Source: Live Science
According to a new paper published in the journal Scientific Reports, there’s a huge freshwater aquifer hiding in the U.S. The curious part? It’s off the northeastern coast—under the Atlantic Ocean. Scientists don’t yet know exactly how big it is, but indications are that it’s gigantic—possibly the largest of its kind—extending around 220 miles from Massachusetts to southern New Jersey. It may contain as much as 670 cubic miles of water.
The reseach confirms what has been suspected since the 1970s, when oil companies drilling off the coast occasionally hit fresh water instead of oil. However, until now, it hasn’t been understood whether these deposits were scattered or part of a larger, continuous expanse. Interestingly, it is electromagnetic imaging technology long been used to locate oil beneath the seafloor that is now being used to find fresh water underground. The tech was pioneered by the study’s co-author Kerry Key, a geophysicist at the Lamont-Doherty Earth Observatory at New York’s Columbia University.
In 2015, along with co-researcher Rob Evans, from the Woods Hole Oceanographic Institution, Key undertook a 10-day mission at sea gathering data off the coast of New Jersey and Massachusetts. Instruments were dropped to the seafloor to measure the electromagnetic fields below and an additional device was towed behind the ship emitting electromagnetic pulses and measuring the responses from the sub-seafloor. The same science is behind both methods: Fresh water conducts electromagnetic waves less well than salty seawater, making any fresh water pools stand out. What the scientists ended up looking at weren’t isolated pockets off fresh water but a massive aquifer, starting at about 600 feet below the seafloor and extending down to about 1,200 feet below the ocean bottom.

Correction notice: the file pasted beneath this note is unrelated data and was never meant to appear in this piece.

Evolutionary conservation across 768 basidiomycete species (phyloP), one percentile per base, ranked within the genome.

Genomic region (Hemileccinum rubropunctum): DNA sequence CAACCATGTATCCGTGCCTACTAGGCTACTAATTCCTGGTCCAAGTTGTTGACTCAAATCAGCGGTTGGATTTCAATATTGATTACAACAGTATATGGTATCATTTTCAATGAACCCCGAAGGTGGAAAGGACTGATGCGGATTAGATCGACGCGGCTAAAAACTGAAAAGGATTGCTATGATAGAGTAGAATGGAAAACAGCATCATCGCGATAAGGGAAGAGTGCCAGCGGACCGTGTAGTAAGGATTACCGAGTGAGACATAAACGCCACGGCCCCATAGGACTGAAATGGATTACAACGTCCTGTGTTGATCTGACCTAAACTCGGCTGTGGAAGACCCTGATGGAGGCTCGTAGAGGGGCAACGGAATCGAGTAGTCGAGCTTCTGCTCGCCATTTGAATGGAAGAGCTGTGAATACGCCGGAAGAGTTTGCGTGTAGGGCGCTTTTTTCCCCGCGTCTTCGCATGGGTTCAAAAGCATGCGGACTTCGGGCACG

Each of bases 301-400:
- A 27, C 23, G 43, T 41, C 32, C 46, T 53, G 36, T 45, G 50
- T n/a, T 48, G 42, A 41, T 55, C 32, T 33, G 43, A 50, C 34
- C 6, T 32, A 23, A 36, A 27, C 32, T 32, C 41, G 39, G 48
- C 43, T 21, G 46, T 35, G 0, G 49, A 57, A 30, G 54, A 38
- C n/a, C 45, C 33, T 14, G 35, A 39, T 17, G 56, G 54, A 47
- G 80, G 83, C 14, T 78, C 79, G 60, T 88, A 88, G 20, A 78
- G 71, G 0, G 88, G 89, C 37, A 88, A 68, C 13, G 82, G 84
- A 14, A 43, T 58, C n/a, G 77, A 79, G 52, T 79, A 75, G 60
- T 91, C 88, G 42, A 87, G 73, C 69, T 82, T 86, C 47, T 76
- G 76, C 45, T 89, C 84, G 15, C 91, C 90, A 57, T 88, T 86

According to the researchers, the water likely got trapped under the ocean at the end of the last ice age, 20,000 to 15,000 years ago, when fresh water from melting glaciers got stuck in sediment traps as sea levels rose.
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